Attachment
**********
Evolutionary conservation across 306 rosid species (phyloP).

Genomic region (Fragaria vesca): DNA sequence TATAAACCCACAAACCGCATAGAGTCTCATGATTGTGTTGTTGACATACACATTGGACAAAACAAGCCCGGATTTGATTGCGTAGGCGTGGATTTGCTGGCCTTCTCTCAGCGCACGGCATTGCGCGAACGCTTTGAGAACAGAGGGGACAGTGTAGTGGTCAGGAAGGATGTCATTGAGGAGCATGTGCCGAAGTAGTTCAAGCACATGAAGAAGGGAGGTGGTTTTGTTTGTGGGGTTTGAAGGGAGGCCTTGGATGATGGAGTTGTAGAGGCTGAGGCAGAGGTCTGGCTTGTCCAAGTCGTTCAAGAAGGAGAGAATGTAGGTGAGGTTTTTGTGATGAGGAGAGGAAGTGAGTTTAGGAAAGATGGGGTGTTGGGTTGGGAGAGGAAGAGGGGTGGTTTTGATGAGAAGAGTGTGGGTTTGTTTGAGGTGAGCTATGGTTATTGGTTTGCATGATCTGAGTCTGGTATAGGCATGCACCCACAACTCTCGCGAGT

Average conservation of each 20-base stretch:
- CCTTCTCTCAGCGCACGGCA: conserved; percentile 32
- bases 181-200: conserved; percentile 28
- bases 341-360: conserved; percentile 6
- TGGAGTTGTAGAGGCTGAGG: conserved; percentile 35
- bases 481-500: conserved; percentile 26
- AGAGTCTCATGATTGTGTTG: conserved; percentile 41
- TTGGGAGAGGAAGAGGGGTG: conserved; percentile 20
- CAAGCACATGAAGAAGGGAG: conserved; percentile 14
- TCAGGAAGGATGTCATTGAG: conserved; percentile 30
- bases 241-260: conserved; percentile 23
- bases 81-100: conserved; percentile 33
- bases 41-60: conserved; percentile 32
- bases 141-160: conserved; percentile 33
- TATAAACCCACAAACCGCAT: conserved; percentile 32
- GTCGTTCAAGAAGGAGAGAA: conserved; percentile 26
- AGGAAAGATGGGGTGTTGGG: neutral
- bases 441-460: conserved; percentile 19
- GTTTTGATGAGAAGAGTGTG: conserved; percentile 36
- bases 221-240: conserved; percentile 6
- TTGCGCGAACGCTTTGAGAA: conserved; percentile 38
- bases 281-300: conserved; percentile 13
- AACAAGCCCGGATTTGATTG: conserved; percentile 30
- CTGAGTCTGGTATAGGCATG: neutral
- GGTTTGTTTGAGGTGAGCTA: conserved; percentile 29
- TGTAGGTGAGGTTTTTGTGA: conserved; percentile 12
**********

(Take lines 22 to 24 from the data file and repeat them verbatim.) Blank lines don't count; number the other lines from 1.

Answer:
- bases 221-240: conserved; percentile 6
- TTGCGCGAACGCTTTGAGAA: conserved; percentile 38
- bases 281-300: conserved; percentile 13